We all like to save time by using Excel. However, when working on large spreadsheets, it’s easy to get lost on what data is in which column.
Here’s a tip from our client David Ringstrom that will help you keep track of where all your data is on a large spreadsheet.
by Guest Editor David Ringstrom with Accounting Advisors
Freezing or unfreezing worksheet panes typically involves multiple mouse clicks, but I’ll show you a way to carry out this task with a single keystroke. For the uninitiated, freezing panes allows you to lock in place columns or rows that you specify along the left-hand and/or top of Excel’s worksheet area. As you scroll to the right or down, the frozen columns or rows remain in place so that you can always view worksheet headings or the initial columns. When you no longer need the rows or columns locked in place, you, in turn, can unfreeze them.
Figure 1: An example of freezing panes on a worksheet.
Figure 2: Thin black lines indicate frozen rows and/or columns.
As shown below, a thin black bar appears below a set of frozen rows, and to the right of any frozen columns. To unlock the rows or columns, navigate to the View tab, choose Freeze Panes, and then Unfreeze Panes. It’s a little simpler in Excel 2003: choose Window, and then Freeze Panes or Window, and then Unfreeze Panes, respectively.
Regardless, you streamline this process down to a simple keystroke of your choice in Excel 2007 and later. To do so, as shown in Figure 3, right-click on the View tab in Excel, and then choose Customize Quick Access Toolbar to display the Excel options window. Select Commands Not in the Ribbon, and then scroll down the resulting list until you find Freeze Sheet Panes. Either double-click on this command, or click once on it and click Add to add it to your Quick Access Toolbar. If you frequently freeze and unfreeze sheet panes, use the arrows on the right-hand side to move the Freeze Sheet Panes command so that it’s the first command on the list. Click OK to close the Excel Options dialog box.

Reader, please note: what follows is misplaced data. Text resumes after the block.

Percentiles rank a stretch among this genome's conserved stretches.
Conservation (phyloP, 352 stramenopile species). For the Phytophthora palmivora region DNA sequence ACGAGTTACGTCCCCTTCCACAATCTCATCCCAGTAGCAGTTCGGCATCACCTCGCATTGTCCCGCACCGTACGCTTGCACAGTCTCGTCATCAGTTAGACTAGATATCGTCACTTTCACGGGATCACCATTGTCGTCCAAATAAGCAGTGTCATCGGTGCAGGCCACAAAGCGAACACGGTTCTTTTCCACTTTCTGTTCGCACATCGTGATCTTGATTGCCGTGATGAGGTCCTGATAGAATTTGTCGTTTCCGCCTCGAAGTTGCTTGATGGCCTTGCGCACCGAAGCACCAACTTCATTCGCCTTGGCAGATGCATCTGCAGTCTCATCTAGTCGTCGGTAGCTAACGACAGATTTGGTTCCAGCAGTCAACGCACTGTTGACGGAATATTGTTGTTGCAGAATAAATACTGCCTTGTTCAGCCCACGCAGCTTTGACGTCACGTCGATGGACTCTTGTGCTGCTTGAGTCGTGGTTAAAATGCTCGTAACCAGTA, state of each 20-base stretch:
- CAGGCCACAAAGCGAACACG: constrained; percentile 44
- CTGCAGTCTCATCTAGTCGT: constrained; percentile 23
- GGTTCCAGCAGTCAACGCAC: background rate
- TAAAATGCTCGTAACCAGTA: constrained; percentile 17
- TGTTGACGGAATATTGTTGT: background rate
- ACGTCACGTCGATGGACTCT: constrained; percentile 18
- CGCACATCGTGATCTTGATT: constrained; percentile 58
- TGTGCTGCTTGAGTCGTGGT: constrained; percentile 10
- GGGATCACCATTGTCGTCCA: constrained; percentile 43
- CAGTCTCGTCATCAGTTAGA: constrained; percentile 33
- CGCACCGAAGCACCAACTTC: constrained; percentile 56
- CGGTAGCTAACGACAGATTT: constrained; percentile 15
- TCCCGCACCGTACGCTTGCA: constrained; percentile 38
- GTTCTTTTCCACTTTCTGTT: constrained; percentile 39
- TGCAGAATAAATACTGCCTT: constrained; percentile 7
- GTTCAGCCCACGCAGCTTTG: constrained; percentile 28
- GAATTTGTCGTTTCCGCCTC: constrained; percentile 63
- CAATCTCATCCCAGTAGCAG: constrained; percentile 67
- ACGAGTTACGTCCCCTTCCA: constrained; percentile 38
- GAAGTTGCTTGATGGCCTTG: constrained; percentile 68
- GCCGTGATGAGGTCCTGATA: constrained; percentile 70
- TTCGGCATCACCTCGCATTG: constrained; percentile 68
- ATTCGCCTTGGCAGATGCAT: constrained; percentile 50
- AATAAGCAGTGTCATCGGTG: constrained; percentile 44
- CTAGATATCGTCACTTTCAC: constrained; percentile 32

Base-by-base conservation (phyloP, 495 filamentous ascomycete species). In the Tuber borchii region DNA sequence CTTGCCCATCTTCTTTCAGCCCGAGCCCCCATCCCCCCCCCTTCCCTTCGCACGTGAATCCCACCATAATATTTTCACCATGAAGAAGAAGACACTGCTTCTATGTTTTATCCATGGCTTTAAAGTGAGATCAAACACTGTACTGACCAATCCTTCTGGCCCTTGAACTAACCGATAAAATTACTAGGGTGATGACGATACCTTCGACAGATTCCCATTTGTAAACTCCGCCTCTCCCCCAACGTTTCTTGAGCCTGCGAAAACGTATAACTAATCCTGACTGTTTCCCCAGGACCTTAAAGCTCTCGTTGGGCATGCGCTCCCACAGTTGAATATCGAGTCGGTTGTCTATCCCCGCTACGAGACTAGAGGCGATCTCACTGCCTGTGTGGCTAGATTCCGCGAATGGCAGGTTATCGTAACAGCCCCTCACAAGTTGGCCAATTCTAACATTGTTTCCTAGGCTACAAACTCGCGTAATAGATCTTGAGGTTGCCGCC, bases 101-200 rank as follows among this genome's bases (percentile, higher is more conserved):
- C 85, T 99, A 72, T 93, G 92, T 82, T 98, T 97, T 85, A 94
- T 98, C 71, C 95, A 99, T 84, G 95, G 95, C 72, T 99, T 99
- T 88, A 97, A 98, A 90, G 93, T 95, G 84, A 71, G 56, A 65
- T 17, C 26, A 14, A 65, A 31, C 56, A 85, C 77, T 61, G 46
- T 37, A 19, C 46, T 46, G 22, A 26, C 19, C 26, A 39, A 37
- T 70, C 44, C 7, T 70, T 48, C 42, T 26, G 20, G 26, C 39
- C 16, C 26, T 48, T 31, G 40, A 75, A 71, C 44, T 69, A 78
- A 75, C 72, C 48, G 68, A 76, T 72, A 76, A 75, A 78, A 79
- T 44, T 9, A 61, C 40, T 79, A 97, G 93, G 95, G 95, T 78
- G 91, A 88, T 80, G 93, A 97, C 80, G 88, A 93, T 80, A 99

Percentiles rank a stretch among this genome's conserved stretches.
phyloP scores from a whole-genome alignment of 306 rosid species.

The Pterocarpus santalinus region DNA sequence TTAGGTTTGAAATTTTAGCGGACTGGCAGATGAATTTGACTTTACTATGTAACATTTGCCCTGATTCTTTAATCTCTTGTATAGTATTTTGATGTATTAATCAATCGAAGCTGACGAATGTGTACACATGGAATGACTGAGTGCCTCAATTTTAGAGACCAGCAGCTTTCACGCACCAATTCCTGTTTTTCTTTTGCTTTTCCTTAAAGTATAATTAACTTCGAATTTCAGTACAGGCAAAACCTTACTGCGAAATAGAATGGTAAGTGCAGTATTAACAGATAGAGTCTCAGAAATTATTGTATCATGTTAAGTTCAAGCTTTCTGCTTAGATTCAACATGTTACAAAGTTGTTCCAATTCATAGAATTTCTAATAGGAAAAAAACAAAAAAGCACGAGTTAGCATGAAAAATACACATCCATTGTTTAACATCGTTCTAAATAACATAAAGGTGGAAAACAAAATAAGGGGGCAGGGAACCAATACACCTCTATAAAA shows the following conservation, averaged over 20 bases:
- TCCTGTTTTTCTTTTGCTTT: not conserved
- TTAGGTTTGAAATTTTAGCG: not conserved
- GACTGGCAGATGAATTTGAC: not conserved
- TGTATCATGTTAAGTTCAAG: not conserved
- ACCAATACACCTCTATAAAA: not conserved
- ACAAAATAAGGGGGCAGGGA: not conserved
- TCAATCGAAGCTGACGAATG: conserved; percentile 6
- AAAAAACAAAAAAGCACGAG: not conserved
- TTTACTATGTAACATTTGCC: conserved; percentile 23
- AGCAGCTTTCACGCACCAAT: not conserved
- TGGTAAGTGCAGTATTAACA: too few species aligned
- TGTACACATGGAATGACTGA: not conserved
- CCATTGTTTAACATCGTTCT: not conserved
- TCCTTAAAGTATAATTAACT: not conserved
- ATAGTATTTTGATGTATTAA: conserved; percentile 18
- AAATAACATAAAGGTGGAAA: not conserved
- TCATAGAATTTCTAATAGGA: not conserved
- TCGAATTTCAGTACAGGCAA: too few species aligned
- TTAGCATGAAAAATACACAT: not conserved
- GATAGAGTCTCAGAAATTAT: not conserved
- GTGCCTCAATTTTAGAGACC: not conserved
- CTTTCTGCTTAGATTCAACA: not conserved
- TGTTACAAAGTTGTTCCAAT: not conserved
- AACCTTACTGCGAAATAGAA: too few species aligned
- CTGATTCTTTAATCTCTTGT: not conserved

Figure 3: Add Freeze Sheet Panes to your Quick Access Toolbar
Once you’ve placed the command on your Quick Access Toolbar, you can now press the Alt key to reveal the numeric shortcut for the Freeze Sheet Panes command. If you made it the first command on the list, you can now press Alt-1 to freeze or unfreeze sheet panes. You must still position your cursor as before when freezing panes, but you can bypass navigating through the View tab and the resulting Freeze Panes submenu.
Excel 2003 users can also give themselves one-click access to freezing/unfreezing panes, sans keyboard shortcut. As shown in Figure 4, choose Tools, Customize, and then click on the Commands tab. Choose Window, and then drag the Freeze Panes command either onto an existing toolbar or to Excel’s menu bar, into the unused space adjacent to the Help menu.
Figure 4: Excel 2003 users can arrange one-click access to the Freeze Panes command.
He is also a founding Board Member and Finance Director of the Fayette Pregnancy Resource Center and serves on the Board of the National Equal Rights Institute.
Latest posts by David Conley (see all)
- Should you be paying “your fair share”:
We destroy another tax myth with facts- March 20, 2019
- Cliff notes of the new tax law:
Our cheat sheet guide to tax reform- March 16, 2019
- March madness-tax humor:
Bracket can be in the eye of the beholder- March 10, 2019